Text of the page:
He said Canada hasn’t devoted sufficient attention to recruitment over the last 10 to 15 years.
Without a significant emphasis on recruitment, Saint-Jacques said the staffing capacity of the department has “eroded” and “weakened.”
“It is time now to build this back,” he said, noting that to attract people, those with specialized areas need to be rewarded.
He said recruiting for the new positions will be a “huge effort,” and that increasing diplomatic capacity in the region is the “right approach.”
“We have to know China better, because they won’t go away. We have to understand what makes them tick and how they function,” he said.
He remarked that one of the challenges will involve foreign-language training, as diplomats are far more efficient when they speak the local language.
A recent report from Canadian diplomat Ulric Shannon, written while on leave from Global Affairs, found that foreign language compliance is at 23 per cent, which dips to 18 per cent at the executive level.
The report also detailed the work that the department has done since 2021 to create increased capacity on China, especially with political and regional analysis. Mandarin compliance in the department was 14 per cent.
As part of the strategy, the government announced that a special envoy position will be created to co-ordinate Ottawa’s approach in the Indo-Pacific.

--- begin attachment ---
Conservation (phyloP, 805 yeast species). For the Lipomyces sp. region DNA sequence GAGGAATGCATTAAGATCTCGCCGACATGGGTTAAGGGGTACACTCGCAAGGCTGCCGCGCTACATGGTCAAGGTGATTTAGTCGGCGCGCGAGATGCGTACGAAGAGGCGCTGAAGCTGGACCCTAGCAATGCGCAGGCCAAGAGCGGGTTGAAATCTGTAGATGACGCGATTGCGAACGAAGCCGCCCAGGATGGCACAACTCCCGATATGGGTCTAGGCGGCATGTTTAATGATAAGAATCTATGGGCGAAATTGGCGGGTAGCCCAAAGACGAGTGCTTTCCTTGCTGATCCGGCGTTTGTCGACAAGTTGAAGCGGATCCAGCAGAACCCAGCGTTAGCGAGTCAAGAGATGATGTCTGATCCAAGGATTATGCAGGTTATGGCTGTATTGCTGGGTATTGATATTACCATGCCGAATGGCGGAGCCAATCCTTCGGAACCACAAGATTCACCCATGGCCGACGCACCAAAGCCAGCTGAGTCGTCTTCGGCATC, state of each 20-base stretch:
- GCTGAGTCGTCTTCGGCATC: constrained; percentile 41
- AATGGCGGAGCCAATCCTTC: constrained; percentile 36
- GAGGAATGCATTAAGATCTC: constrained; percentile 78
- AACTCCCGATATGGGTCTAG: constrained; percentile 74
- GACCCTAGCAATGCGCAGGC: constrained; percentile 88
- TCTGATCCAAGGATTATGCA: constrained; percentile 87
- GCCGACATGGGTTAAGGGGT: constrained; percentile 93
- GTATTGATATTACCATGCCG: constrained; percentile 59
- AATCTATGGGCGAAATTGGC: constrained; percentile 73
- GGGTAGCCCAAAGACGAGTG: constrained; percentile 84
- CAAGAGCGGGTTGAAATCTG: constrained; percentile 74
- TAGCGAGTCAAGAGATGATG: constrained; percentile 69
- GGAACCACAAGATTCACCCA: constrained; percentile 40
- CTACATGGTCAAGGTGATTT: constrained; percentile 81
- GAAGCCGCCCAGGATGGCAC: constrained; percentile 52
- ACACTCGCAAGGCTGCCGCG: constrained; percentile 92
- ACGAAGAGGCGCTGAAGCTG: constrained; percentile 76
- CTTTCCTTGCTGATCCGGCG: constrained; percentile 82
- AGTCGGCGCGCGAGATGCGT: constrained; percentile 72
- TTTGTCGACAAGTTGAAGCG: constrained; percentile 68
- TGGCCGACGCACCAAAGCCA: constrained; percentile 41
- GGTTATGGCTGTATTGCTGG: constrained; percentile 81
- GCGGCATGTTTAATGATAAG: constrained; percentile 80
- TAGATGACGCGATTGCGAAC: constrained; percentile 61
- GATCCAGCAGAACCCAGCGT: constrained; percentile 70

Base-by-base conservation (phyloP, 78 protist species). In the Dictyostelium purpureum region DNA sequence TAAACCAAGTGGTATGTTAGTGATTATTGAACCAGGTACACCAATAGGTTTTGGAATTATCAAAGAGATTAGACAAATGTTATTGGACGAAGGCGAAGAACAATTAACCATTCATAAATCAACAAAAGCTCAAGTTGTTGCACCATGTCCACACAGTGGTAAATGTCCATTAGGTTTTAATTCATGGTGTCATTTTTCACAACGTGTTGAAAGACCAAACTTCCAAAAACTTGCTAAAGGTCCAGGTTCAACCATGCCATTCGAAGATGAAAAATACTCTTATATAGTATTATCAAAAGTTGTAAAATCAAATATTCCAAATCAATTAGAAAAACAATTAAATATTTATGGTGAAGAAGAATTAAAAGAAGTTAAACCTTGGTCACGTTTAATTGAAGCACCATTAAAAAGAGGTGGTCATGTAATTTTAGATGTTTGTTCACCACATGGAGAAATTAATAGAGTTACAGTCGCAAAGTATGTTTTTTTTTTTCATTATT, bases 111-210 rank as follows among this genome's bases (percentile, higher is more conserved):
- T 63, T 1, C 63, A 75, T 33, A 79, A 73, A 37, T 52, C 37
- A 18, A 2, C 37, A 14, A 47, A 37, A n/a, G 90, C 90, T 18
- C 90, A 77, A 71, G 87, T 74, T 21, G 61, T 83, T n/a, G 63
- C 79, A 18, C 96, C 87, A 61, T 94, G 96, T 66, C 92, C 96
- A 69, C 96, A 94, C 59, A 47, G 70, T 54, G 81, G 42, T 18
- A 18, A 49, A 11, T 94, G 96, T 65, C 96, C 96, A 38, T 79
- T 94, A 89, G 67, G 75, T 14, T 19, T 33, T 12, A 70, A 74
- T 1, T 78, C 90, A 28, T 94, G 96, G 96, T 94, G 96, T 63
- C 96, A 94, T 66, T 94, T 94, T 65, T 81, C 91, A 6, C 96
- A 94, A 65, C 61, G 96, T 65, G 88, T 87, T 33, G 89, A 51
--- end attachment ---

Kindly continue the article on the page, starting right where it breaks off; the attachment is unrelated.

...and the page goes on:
Professional Association of Foreign Service Officers (PAFSO) president Pamela Isfeld said details are still needed about new diplomatic positions and how capacity can be increased.
“If this happens, this is great. It’s great for the foreign service in terms of really getting people out there and using them,” she said. “But I’m not quite sure that the rubber meets the road, and that’s always where the problem comes iShe said increased diplomatic jobs and opportunities are always a positive, but there is a question of whether the foreign service has the right people to staff the added roles.
“You shouldn’t be sending somebody off to Armenia the same way you would send someone off to Houston,” she said, noting that language and local knowledge is required.
Global Affairs is in the middle of a review of its foreign service to ensure that it has the personnel it needs to perform required duties, as well as technological and digital abilities, and to examine its global presence. The Senate Committee on Foreign Affairs and International Trade is also undergoing a review of the machinery of Canada’s foreign service.
Canada is an outlier among its allies when it comes to the high concentration of diplomats Global Affairs has stationed at its headquarters opposed to abroad. Only around 18 per cent of Canadian diplomats are posted abroad.
Past Canadian diplomat Colin Robertson, vice-president of the Canadian Global Affairs Institute, said the government has made a “compelling case” that the Indo-Pacific is becoming increasingly important to Canada and there is a need for more people on the ground.
He said there is a question of what those people on the ground will be doing.
“Is it defence, security, intelligence, trade promotion, agriculture?” he asked. “The devil will be in the details, but at least the intent is there and now the test will be for senior civil servants to implement this.”
He said there is a need for more people in the foreign service overall, not just transitioning people from another region to the Indo-Pacific.
Robertson said the expansion of diplomatic capacity in several regions around the globe will be a challenge for the department.